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Dry Mounting using a domestic iron.


canonfan46 5 1.1k United Kingdom
10 Dec 2012 1:40PM
Hi all,
Has anyone tried dry mounting a photo using mounting tissue and a domestic iron?

Do you have any tips or recommendations for this way of mounting and would it work on A3 size?

Regards

John

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KenTaylor e2
10 3.0k 2 United Kingdom
10 Dec 2012 2:14PM
Its a good few years ago since I tried that I found to be hit and miss.
No doubt some skill and experience required rather more so with A3 where it would pay to practice with unwanted prints.

Setting the temperature that should be low and protecting the print that must be dry along with the mount card is critical.

I wouldn't consider it worthwhile as spray mount is so much easier and less risk to damaging the print..

Plenty of info if you Google it such as here
canonfan46 5 1.1k United Kingdom
10 Dec 2012 2:30PM
Thanks Ken, which spray mount would you recommend?
mikehit e2
5 7.1k 11 United Kingdom
10 Dec 2012 2:40PM
I use 3M adhesive - I bought mine from Hobbycraft. It is repositionable if you need to correct any errors.


http://www.google.co.uk/shopping/product/24126786463691066?hl=en&sugexp=les%3B&gs_nf=3&gs_rn=0&gs_ri=hp&cp=6&gs_id=m&xhr=t&q=3m%20spray%20mount&pf=p&output=search&sclient=psy-ab&oq=3m+spr&gs_l=&pbx=1&bav=on.2,or.r_gc.r_pw.r_qf.&bpcl=39650382&biw=1920&bih=1003&wrapid=tljp1355150246223010&sa=X&ei=ofPFUI3zJYO90QXBqoGgAQ&sqi=2&ved=0CFEQ8wIwAA

If you know you will be doing more in the not-too-distant future I would recommend saving them up for a batch run because once you use the can you are supposed to clear the nozzle every day to keep it from clogging up. Somepeopel are lucky and it stays clear, others rarely get through a whole can.
Non-repositionable sprays are much cheaper.
canonfan46 5 1.1k United Kingdom
10 Dec 2012 2:58PM
Thanks mikehit, have you any little tips gained through experience of using it.

I find that "experience is something you get immediately after you need it"......Smile
KenTaylor e2
10 3.0k 2 United Kingdom
10 Dec 2012 2:58PM
Currently use this which is where I buy most of my needs.

There are more than you can shake a stick at that are either instant grab or re positionable with the latter being more forgiving by a narrow margin when handling paper
.
I have always cleared the nozzle by using it upside down each time I have finished using it.
canonfan46 5 1.1k United Kingdom
10 Dec 2012 3:09PM
Thanks all, the spray seems to be the way to go then.
I can see that there is an advantage in the "repositional" spray but is there any disadavantages with it, such as good stick, messy, bubbles, etc?
KenTaylor e2
10 3.0k 2 United Kingdom
10 Dec 2012 3:36PM
No disadvantage that I have experienced. Leave some time before making the contact when I use a wide roller to gently ensure its firmly adhered all over.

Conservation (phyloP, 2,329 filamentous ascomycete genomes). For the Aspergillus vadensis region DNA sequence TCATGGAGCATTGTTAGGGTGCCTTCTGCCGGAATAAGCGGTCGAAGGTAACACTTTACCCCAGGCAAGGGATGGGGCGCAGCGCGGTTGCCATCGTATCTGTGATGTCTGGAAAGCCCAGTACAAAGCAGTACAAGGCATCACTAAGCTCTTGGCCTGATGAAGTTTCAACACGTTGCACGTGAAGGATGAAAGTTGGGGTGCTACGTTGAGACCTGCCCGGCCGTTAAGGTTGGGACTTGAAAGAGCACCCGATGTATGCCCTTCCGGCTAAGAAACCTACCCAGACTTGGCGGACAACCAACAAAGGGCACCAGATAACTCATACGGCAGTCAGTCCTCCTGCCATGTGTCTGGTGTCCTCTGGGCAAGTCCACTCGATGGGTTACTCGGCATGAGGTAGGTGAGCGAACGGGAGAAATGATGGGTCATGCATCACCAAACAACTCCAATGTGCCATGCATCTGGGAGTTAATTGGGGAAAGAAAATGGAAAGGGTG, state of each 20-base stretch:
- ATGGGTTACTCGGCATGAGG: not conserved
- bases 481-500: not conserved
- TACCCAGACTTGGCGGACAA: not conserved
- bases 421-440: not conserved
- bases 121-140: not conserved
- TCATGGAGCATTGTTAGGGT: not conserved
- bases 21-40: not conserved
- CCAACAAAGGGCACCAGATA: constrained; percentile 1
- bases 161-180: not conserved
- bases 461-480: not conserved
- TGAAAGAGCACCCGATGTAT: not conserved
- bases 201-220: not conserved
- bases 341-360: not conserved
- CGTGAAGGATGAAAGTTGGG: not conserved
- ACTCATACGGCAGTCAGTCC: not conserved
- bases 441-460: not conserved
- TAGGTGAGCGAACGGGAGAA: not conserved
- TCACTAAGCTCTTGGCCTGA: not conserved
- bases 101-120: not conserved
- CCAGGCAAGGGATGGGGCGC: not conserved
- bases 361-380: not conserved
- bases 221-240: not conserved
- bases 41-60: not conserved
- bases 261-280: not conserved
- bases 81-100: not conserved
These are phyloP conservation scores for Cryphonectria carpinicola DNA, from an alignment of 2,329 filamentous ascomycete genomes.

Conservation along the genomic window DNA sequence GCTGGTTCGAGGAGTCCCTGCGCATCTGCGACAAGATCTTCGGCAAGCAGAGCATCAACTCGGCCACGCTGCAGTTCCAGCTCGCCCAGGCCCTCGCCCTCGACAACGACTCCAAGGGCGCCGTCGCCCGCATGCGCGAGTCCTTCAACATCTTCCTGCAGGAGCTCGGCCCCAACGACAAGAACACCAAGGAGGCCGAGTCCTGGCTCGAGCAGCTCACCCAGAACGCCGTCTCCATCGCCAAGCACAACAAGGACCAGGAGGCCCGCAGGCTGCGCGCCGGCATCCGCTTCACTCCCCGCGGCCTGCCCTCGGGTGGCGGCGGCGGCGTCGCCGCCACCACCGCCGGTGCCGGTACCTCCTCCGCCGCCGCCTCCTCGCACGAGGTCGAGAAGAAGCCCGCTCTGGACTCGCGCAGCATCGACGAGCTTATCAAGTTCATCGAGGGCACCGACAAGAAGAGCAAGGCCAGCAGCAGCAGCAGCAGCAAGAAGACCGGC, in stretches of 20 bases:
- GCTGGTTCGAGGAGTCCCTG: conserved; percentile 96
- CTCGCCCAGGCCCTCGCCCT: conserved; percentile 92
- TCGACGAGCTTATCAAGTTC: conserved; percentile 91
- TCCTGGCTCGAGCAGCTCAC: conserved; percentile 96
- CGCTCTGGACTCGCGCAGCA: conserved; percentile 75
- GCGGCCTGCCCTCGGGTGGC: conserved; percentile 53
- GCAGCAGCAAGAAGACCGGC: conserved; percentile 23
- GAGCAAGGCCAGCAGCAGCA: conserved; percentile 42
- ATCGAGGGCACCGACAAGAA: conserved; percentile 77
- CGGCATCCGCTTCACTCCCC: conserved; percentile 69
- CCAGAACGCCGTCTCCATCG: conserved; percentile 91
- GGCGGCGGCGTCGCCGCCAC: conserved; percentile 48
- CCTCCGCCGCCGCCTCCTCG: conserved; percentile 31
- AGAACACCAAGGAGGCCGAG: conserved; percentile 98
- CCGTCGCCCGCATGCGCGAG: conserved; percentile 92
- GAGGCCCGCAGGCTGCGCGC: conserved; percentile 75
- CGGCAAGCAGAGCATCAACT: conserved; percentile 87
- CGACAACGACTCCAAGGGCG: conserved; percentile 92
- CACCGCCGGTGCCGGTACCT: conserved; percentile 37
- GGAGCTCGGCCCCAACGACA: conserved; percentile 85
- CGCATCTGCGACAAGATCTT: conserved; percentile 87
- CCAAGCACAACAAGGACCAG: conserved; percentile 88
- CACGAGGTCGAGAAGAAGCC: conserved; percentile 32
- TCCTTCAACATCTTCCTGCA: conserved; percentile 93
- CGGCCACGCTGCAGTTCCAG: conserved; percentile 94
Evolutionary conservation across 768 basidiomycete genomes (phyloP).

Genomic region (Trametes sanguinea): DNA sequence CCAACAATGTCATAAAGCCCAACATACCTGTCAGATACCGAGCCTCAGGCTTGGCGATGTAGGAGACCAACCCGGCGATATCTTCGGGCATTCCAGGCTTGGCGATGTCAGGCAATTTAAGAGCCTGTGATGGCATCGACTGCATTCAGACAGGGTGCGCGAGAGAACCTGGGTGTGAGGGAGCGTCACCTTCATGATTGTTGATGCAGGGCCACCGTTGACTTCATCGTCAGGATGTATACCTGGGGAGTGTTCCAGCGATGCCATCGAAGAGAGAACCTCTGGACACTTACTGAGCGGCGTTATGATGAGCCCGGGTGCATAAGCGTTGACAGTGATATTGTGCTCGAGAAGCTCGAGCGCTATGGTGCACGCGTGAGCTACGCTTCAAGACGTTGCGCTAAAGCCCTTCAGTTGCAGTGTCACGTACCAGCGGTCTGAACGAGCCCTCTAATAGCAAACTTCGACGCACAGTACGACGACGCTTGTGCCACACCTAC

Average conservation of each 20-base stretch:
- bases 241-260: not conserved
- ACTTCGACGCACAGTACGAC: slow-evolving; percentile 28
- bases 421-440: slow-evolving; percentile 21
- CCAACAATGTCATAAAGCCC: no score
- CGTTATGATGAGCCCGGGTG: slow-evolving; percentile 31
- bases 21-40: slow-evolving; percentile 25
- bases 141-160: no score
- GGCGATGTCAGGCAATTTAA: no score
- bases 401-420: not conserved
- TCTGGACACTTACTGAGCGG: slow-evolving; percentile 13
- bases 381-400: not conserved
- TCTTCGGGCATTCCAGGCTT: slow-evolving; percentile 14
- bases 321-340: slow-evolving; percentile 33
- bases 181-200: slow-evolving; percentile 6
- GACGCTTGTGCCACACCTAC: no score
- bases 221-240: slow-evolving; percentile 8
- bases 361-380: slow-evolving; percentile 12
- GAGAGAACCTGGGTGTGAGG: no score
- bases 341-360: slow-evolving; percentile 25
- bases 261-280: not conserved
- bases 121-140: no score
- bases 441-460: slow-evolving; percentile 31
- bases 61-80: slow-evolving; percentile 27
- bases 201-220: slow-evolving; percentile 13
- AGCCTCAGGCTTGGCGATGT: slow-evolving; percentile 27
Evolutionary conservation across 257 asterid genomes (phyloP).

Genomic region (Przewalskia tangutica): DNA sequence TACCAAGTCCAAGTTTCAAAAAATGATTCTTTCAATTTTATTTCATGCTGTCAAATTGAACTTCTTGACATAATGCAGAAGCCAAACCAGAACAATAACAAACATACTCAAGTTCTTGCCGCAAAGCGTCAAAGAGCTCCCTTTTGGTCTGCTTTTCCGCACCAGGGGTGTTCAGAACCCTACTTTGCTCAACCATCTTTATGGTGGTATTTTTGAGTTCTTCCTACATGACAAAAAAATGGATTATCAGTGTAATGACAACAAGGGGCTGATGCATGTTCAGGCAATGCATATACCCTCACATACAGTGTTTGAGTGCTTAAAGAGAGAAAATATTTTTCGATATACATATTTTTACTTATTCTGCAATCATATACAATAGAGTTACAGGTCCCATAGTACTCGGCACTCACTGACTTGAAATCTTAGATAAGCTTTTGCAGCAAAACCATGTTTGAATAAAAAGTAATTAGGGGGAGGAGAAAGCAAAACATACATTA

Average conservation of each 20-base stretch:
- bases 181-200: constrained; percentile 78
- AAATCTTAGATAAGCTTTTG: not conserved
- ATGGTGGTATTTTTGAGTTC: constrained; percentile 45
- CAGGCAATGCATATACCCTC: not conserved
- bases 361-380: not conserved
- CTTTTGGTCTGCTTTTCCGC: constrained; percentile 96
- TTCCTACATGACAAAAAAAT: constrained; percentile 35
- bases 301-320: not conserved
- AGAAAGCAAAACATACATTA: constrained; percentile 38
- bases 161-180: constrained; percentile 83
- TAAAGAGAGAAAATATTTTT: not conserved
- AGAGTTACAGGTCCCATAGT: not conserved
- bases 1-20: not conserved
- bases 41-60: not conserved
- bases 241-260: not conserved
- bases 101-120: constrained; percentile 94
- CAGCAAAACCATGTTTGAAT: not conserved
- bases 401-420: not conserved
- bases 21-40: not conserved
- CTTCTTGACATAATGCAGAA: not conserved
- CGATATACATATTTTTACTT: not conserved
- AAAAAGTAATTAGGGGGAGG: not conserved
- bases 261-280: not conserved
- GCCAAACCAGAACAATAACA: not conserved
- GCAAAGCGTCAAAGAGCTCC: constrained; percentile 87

I try to stand the print up at around 45 degrees to spray the print where you will find that tilting the spray when its running low will result in it being uneven.

Use methylated spirit to clean any over spray going where it shouldn't.
Use plenty of newspaper for masking, I keep intending to use a spray booth (cardboard box with two sides cut away)

Ensure its all aligned correctly with one small corner although it nearly always needs to be finely trimmed to square it all up on four sides.
canonfan46 5 1.1k United Kingdom
10 Dec 2012 3:56PM
cheers ken, very helpful.
thewilliam 6 4.9k
10 Dec 2012 6:35PM
Scotch do three flavours of spray-mount. The blue can product is repositionable/temporary and was used in the good old days for pasted up artwork. From the red can, it's permanent and the stuff from the brown can sticks like brown-matter to a blanket.

Be sure to work in a well-ventilated space because it doesn't do the lungs any good.
canonfan46 5 1.1k United Kingdom
10 Dec 2012 10:21PM
So thats three options then.

a. Repositional, strong stick after 12 hours.
b. Instant, permanent and strong stick.
c. Instant, permanent and very strong stick.

At first glance I would say that option a is the obvious choice and that options b & c have no advantage at all over a.

Unless I am missing something that you know about?
KenTaylor e2
10 3.0k 2 United Kingdom
10 Dec 2012 10:34PM
a, is all you need, no need for a sledgehammer to crack a nut Smile
thewilliam 6 4.9k
10 Dec 2012 11:38PM

Quote:So thats three options then.

a. Repositional, strong stick after 12 hours.
b. Instant, permanent and strong stick.
c. Instant, permanent and very strong stick.

At first glance I would say that option a is the obvious choice and that options b & c have no advantage at all over a.

Unless I am missing something that you know about?



Blue can is excellent for short-term but you need to remember that it's intended to be temporary. Before I bought a dry-mounting press, I used red or brown can.

My first dry mounting press was an enormously heavy antique that cost me about a fiver.

To answer the OP's question, I did try a domestic iron and the result was unacceptably lumpy. That's why I started using spay mount.
KenTaylor e2
10 3.0k 2 United Kingdom
11 Dec 2012 1:15PM
An alternative is the self adhesive mounting board that has no mess although I have never used it.
Britman 8 1.7k England
13 Dec 2012 4:39PM
I did a search of Youtube for 'how to' videos and the only result I got back, people where using machines.

Closest I found was dry mounting Chinese painting that where done on rice paper.





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